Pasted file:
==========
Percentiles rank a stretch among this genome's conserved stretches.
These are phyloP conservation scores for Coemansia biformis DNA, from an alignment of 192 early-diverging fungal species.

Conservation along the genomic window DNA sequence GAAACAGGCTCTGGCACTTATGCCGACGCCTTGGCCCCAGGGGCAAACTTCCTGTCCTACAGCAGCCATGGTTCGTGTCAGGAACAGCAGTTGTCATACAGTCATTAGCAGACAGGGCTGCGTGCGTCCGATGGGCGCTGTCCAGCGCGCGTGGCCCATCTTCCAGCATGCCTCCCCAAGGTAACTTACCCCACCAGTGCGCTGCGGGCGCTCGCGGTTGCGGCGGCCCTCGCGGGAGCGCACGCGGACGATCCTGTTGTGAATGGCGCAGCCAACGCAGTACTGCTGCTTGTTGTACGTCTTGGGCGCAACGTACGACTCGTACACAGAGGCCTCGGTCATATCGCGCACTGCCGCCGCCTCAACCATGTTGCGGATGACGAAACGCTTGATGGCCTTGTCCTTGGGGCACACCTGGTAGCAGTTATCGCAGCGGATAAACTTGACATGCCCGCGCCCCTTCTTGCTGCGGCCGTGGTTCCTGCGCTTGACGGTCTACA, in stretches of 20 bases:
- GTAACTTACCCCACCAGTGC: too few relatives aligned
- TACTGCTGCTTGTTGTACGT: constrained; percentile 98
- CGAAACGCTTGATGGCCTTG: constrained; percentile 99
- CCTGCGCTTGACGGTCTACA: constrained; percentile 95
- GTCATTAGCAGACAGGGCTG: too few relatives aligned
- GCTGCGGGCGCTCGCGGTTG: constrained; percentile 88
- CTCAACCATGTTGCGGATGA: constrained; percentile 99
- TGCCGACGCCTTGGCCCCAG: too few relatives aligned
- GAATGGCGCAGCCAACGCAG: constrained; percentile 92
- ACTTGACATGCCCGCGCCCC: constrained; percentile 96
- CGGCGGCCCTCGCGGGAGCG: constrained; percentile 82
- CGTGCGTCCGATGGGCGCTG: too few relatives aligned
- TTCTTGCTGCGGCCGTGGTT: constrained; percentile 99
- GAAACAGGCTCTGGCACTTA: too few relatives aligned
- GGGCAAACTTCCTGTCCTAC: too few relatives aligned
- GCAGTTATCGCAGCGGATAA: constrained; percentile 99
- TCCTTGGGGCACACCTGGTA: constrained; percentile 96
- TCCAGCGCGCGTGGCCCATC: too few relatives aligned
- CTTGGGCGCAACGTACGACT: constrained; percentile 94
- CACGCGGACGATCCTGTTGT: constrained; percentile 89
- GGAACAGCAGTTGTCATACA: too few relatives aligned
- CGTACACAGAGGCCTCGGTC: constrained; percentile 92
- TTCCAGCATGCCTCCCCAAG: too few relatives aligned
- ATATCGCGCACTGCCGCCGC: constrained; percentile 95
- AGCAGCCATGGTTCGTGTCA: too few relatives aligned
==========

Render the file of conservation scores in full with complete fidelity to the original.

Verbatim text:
Percentiles rank a stretch among this genome's conserved stretches.
These are phyloP conservation scores for Coemansia biformis DNA, from an alignment of 192 early-diverging fungal species.

Conservation along the genomic window DNA sequence GAAACAGGCTCTGGCACTTATGCCGACGCCTTGGCCCCAGGGGCAAACTTCCTGTCCTACAGCAGCCATGGTTCGTGTCAGGAACAGCAGTTGTCATACAGTCATTAGCAGACAGGGCTGCGTGCGTCCGATGGGCGCTGTCCAGCGCGCGTGGCCCATCTTCCAGCATGCCTCCCCAAGGTAACTTACCCCACCAGTGCGCTGCGGGCGCTCGCGGTTGCGGCGGCCCTCGCGGGAGCGCACGCGGACGATCCTGTTGTGAATGGCGCAGCCAACGCAGTACTGCTGCTTGTTGTACGTCTTGGGCGCAACGTACGACTCGTACACAGAGGCCTCGGTCATATCGCGCACTGCCGCCGCCTCAACCATGTTGCGGATGACGAAACGCTTGATGGCCTTGTCCTTGGGGCACACCTGGTAGCAGTTATCGCAGCGGATAAACTTGACATGCCCGCGCCCCTTCTTGCTGCGGCCGTGGTTCCTGCGCTTGACGGTCTACA, in stretches of 20 bases:
- GTAACTTACCCCACCAGTGC: too few relatives aligned
- TACTGCTGCTTGTTGTACGT: constrained; percentile 98
- CGAAACGCTTGATGGCCTTG: constrained; percentile 99
- CCTGCGCTTGACGGTCTACA: constrained; percentile 95
- GTCATTAGCAGACAGGGCTG: too few relatives aligned
- GCTGCGGGCGCTCGCGGTTG: constrained; percentile 88
- CTCAACCATGTTGCGGATGA: constrained; percentile 99
- TGCCGACGCCTTGGCCCCAG: too few relatives aligned
- GAATGGCGCAGCCAACGCAG: constrained; percentile 92
- ACTTGACATGCCCGCGCCCC: constrained; percentile 96
- CGGCGGCCCTCGCGGGAGCG: constrained; percentile 82
- CGTGCGTCCGATGGGCGCTG: too few relatives aligned
- TTCTTGCTGCGGCCGTGGTT: constrained; percentile 99
- GAAACAGGCTCTGGCACTTA: too few relatives aligned
- GGGCAAACTTCCTGTCCTAC: too few relatives aligned
- GCAGTTATCGCAGCGGATAA: constrained; percentile 99
- TCCTTGGGGCACACCTGGTA: constrained; percentile 96
- TCCAGCGCGCGTGGCCCATC: too few relatives aligned
- CTTGGGCGCAACGTACGACT: constrained; percentile 94
- CACGCGGACGATCCTGTTGT: constrained; percentile 89
- GGAACAGCAGTTGTCATACA: too few relatives aligned
- CGTACACAGAGGCCTCGGTC: constrained; percentile 92
- TTCCAGCATGCCTCCCCAAG: too few relatives aligned
- ATATCGCGCACTGCCGCCGC: constrained; percentile 95
- AGCAGCCATGGTTCGTGTCA: too few relatives aligned